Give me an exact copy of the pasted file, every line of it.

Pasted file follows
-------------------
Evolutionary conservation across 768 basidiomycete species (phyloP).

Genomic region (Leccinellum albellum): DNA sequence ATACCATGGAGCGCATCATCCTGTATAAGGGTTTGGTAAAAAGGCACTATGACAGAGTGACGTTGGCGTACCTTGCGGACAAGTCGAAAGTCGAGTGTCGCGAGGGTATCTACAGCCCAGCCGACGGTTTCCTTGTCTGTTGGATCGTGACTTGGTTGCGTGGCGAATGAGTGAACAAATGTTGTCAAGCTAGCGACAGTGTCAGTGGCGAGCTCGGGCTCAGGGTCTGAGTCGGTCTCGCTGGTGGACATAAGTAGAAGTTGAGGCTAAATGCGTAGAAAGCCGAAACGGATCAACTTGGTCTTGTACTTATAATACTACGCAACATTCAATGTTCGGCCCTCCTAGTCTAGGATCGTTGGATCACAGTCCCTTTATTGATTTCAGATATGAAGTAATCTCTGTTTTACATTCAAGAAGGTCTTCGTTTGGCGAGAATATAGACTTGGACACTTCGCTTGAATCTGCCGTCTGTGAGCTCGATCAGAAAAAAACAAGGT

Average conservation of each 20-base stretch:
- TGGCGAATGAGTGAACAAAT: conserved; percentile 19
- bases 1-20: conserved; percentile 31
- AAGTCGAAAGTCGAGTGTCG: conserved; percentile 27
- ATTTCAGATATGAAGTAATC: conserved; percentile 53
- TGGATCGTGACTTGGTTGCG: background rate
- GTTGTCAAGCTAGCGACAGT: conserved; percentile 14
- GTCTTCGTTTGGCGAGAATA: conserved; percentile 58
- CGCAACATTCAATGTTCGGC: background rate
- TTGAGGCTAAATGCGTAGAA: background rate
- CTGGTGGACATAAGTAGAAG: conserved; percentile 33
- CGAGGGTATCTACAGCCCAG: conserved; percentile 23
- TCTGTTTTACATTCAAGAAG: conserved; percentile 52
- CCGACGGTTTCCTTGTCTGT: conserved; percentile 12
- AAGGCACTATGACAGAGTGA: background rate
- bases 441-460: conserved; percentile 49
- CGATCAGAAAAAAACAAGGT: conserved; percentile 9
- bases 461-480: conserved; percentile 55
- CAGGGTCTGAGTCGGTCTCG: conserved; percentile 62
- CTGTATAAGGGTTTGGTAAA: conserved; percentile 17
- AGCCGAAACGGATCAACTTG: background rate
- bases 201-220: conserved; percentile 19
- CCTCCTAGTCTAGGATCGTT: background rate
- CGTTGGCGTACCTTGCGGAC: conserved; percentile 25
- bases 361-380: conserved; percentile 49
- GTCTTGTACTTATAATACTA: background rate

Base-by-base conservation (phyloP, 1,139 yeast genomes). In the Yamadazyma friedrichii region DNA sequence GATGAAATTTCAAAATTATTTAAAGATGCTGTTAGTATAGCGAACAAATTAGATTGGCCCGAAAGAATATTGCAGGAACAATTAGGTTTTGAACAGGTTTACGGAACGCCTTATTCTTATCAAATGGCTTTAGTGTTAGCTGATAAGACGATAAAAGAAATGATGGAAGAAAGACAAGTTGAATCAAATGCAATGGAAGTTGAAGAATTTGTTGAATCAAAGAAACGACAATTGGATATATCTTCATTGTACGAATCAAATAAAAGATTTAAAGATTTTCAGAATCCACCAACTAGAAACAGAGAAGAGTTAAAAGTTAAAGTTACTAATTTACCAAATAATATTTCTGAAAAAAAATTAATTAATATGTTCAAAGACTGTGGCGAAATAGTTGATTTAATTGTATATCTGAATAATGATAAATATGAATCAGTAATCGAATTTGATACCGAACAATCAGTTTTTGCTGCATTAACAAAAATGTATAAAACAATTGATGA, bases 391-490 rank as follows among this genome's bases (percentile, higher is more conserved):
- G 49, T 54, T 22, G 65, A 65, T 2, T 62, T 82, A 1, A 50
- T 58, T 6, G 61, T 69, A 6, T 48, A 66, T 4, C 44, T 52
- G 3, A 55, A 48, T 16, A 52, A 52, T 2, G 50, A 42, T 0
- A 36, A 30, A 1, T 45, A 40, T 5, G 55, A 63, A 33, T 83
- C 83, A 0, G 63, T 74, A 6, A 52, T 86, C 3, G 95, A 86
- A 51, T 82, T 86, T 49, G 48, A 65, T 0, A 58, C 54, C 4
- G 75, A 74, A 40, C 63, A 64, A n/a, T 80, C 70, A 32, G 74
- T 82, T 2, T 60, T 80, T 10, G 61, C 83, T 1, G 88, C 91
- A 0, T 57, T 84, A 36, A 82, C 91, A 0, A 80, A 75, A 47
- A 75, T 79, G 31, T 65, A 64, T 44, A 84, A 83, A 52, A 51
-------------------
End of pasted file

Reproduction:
Evolutionary conservation across 768 basidiomycete species (phyloP).

Genomic region (Leccinellum albellum): DNA sequence ATACCATGGAGCGCATCATCCTGTATAAGGGTTTGGTAAAAAGGCACTATGACAGAGTGACGTTGGCGTACCTTGCGGACAAGTCGAAAGTCGAGTGTCGCGAGGGTATCTACAGCCCAGCCGACGGTTTCCTTGTCTGTTGGATCGTGACTTGGTTGCGTGGCGAATGAGTGAACAAATGTTGTCAAGCTAGCGACAGTGTCAGTGGCGAGCTCGGGCTCAGGGTCTGAGTCGGTCTCGCTGGTGGACATAAGTAGAAGTTGAGGCTAAATGCGTAGAAAGCCGAAACGGATCAACTTGGTCTTGTACTTATAATACTACGCAACATTCAATGTTCGGCCCTCCTAGTCTAGGATCGTTGGATCACAGTCCCTTTATTGATTTCAGATATGAAGTAATCTCTGTTTTACATTCAAGAAGGTCTTCGTTTGGCGAGAATATAGACTTGGACACTTCGCTTGAATCTGCCGTCTGTGAGCTCGATCAGAAAAAAACAAGGT

Average conservation of each 20-base stretch:
- TGGCGAATGAGTGAACAAAT: conserved; percentile 19
- bases 1-20: conserved; percentile 31
- AAGTCGAAAGTCGAGTGTCG: conserved; percentile 27
- ATTTCAGATATGAAGTAATC: conserved; percentile 53
- TGGATCGTGACTTGGTTGCG: background rate
- GTTGTCAAGCTAGCGACAGT: conserved; percentile 14
- GTCTTCGTTTGGCGAGAATA: conserved; percentile 58
- CGCAACATTCAATGTTCGGC: background rate
- TTGAGGCTAAATGCGTAGAA: background rate
- CTGGTGGACATAAGTAGAAG: conserved; percentile 33
- CGAGGGTATCTACAGCCCAG: conserved; percentile 23
- TCTGTTTTACATTCAAGAAG: conserved; percentile 52
- CCGACGGTTTCCTTGTCTGT: conserved; percentile 12
- AAGGCACTATGACAGAGTGA: background rate
- bases 441-460: conserved; percentile 49
- CGATCAGAAAAAAACAAGGT: conserved; percentile 9
- bases 461-480: conserved; percentile 55
- CAGGGTCTGAGTCGGTCTCG: conserved; percentile 62
- CTGTATAAGGGTTTGGTAAA: conserved; percentile 17
- AGCCGAAACGGATCAACTTG: background rate
- bases 201-220: conserved; percentile 19
- CCTCCTAGTCTAGGATCGTT: background rate
- CGTTGGCGTACCTTGCGGAC: conserved; percentile 25
- bases 361-380: conserved; percentile 49
- GTCTTGTACTTATAATACTA: background rate

Base-by-base conservation (phyloP, 1,139 yeast genomes). In the Yamadazyma friedrichii region DNA sequence GATGAAATTTCAAAATTATTTAAAGATGCTGTTAGTATAGCGAACAAATTAGATTGGCCCGAAAGAATATTGCAGGAACAATTAGGTTTTGAACAGGTTTACGGAACGCCTTATTCTTATCAAATGGCTTTAGTGTTAGCTGATAAGACGATAAAAGAAATGATGGAAGAAAGACAAGTTGAATCAAATGCAATGGAAGTTGAAGAATTTGTTGAATCAAAGAAACGACAATTGGATATATCTTCATTGTACGAATCAAATAAAAGATTTAAAGATTTTCAGAATCCACCAACTAGAAACAGAGAAGAGTTAAAAGTTAAAGTTACTAATTTACCAAATAATATTTCTGAAAAAAAATTAATTAATATGTTCAAAGACTGTGGCGAAATAGTTGATTTAATTGTATATCTGAATAATGATAAATATGAATCAGTAATCGAATTTGATACCGAACAATCAGTTTTTGCTGCATTAACAAAAATGTATAAAACAATTGATGA, bases 391-490 rank as follows among this genome's bases (percentile, higher is more conserved):
- G 49, T 54, T 22, G 65, A 65, T 2, T 62, T 82, A 1, A 50
- T 58, T 6, G 61, T 69, A 6, T 48, A 66, T 4, C 44, T 52
- G 3, A 55, A 48, T 16, A 52, A 52, T 2, G 50, A 42, T 0
- A 36, A 30, A 1, T 45, A 40, T 5, G 55, A 63, A 33, T 83
- C 83, A 0, G 63, T 74, A 6, A 52, T 86, C 3, G 95, A 86
- A 51, T 82, T 86, T 49, G 48, A 65, T 0, A 58, C 54, C 4
- G 75, A 74, A 40, C 63, A 64, A n/a, T 80, C 70, A 32, G 74
- T 82, T 2, T 60, T 80, T 10, G 61, C 83, T 1, G 88, C 91
- A 0, T 57, T 84, A 36, A 82, C 91, A 0, A 80, A 75, A 47
- A 75, T 79, G 31, T 65, A 64, T 44, A 84, A 83, A 52, A 51